Observe, too, that the Apostle puts God's wisdom side by side with His ability-"to the only wise God our Savior." You knowthat it needs great wisdom in a parent to keep his child from evil, but it needs far greater wisdom for God to keep men andwomen, whom He treats as men and women, and not as logs, or bricks, or stones, from falling into sin. And, oh, what DivineWisdom there is in the dispositions of Providence and in the manifold workings of the Holy Spirit in using saints to protectsaints, and even in using sinners to warn saints, in using holy pleasures to allure saints to good and using evils to drivesaints from evil! What you and I owe to God's rod we shall never know till we get to Heaven! The love there is in every twigof it and in every smart and bruise that it makes, we shall never fully estimate until our faculties are enlarged beyond thenarrow bounds of this finite state. It is the tender mercy of God that keeps some of you poor-and makes others of you so frequentlydepressed in spirit. It is God's loving kindness which prevents you from prospering in your endeavors and which makes youcry out in the bitterness of your spirit, "All these things are against me." God wounds us that He may heal us! He kills usthat He may quicken us! He lays us low and digs out our very foundations that He may build us up to be fair temples in whichHe may abide forever!
So our safety is assured by the fact that we have a God who is able and is as wise as He is able to keep us from falling.
And then we have something more than mere safety, for the text adds, "and to present you faultless before the presence ofHis glory with exceeding joy." We have this word, "present," several times in the New Testament. Paul wrote to the saintsin Rome, "I beseech you, therefore, brethren, by the mercies of God, that you present your bodies a living sacrifice, holy,acceptable unto God, which is your reasonable service." He also wrote to the Christians in Corinth concerning his desire topresent them "as a chaste virgin to Christ." To the Ephesians he wrote that "Christ also loved the Church, and gave Himselffor it...that He might present it to Himself a glorious Church, not having spot, or wrinkle, or any such thing." And hereJude writes concerning Christ presenting His people "faultless before the presence of His glory"-not presenting them unfallen,but "faultless." I suppose there are some Brothers and Sisters who have grown so familiar with the idea of their own perfectionthat they can quite understand what it is to feel perfect. But I am so familiar with the sense of my own imperfections thatit takes me a long while to grasp the fact that I shall one day be "without fault before the Throne of God." I can sit down,sometimes, with an aching head and believe that it will wear a crown, by-and-by. I can look at these hands and believe thatI shall one day wave a palm-branch of victory. I can and do fully expect to wear the white robe and to sing the everlastingsong in Glory. But it will be more than all this to be absolutely perfect-with never a risk of a hasty temper rising, or thefear of men checking one's lips from saying what is right! There will be no undue haste and, at the same time, there willbe no sloth! There will be no preponderance of any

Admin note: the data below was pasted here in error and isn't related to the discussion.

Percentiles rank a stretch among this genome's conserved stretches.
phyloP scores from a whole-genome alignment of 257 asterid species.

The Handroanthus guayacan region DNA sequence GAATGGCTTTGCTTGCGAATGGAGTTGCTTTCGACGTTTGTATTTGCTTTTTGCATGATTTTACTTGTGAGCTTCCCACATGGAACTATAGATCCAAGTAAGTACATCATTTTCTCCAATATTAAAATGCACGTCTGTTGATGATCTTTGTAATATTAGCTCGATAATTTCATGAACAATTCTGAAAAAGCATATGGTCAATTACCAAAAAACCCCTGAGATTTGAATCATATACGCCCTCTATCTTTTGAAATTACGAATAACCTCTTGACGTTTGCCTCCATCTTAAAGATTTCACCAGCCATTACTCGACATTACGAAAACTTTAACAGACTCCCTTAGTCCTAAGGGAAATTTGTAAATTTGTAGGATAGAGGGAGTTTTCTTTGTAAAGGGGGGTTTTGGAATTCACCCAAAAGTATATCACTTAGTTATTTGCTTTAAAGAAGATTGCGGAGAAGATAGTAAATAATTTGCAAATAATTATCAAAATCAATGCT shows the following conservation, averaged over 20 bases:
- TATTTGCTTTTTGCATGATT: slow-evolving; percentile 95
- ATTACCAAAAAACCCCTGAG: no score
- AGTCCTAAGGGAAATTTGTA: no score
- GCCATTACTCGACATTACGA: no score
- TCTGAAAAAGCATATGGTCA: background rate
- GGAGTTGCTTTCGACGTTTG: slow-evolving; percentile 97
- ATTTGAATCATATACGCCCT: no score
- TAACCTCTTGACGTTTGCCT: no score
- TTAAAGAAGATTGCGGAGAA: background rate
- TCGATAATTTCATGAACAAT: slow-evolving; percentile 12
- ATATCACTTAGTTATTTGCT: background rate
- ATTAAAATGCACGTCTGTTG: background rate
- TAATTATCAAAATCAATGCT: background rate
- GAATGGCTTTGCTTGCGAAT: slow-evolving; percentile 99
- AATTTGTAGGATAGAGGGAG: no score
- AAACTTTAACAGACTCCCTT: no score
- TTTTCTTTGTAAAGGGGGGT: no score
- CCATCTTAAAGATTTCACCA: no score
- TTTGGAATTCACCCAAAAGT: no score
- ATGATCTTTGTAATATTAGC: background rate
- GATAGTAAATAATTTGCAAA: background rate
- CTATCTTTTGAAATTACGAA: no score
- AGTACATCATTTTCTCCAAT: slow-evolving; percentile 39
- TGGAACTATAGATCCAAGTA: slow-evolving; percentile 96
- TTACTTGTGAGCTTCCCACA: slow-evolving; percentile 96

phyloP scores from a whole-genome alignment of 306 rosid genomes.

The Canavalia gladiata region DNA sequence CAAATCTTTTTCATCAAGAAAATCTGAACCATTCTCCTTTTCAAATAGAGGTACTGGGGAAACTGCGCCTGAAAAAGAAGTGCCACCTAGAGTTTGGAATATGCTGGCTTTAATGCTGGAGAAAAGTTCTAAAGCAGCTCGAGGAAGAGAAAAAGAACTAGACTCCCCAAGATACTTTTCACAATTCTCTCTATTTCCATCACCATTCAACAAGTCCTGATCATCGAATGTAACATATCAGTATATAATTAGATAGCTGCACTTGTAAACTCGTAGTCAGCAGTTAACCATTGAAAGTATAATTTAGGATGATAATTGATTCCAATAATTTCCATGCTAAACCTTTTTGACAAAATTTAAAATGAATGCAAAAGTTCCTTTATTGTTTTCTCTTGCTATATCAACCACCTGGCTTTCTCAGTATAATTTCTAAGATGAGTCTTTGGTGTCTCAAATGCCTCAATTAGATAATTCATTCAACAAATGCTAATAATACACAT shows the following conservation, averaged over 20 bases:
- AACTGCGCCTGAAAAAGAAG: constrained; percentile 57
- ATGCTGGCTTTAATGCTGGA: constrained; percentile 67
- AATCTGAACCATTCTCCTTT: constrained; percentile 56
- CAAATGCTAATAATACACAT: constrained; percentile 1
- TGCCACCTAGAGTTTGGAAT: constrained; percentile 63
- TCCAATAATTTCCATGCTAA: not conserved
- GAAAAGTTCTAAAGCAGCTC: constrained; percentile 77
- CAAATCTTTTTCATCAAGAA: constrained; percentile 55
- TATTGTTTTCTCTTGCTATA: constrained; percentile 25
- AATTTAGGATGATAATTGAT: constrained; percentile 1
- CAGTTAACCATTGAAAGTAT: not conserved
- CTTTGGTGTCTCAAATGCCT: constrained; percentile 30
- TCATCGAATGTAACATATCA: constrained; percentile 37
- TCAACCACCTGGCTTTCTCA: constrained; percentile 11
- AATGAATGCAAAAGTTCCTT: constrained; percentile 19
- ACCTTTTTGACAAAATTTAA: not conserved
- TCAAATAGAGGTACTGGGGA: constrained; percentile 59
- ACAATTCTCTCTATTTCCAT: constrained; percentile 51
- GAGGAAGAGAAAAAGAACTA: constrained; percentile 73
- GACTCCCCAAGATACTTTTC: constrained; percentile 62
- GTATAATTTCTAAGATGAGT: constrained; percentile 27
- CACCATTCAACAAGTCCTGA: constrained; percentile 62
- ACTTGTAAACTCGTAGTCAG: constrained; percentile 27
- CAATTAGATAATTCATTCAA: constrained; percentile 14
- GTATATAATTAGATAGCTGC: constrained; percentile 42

Grace so as to cause it to grow into a fault and no deficiency in any point of character. To be faultless before men is agreat thing. To be faultless before the devil so that even he cannot find any fault in us, is greatly to be desired. But themost wonderful thing of all must be to be presented by Christ "faultless before the presence of His glory." That is wherethe light is brightest and no speck of sin is to be seen! The saints shall be so perfectly purified by the Omnipotent Graceof God the Holy Spirit that even the Lord, Himself, in whose sight the heavens are not pure and who charges His angels withfolly, shall look upon His redeemed people and declare that they are faultless, holy and unblameable and unreprovable in Hissight! Oh, blessed portion, glorious hope! This is something that is worth struggling for!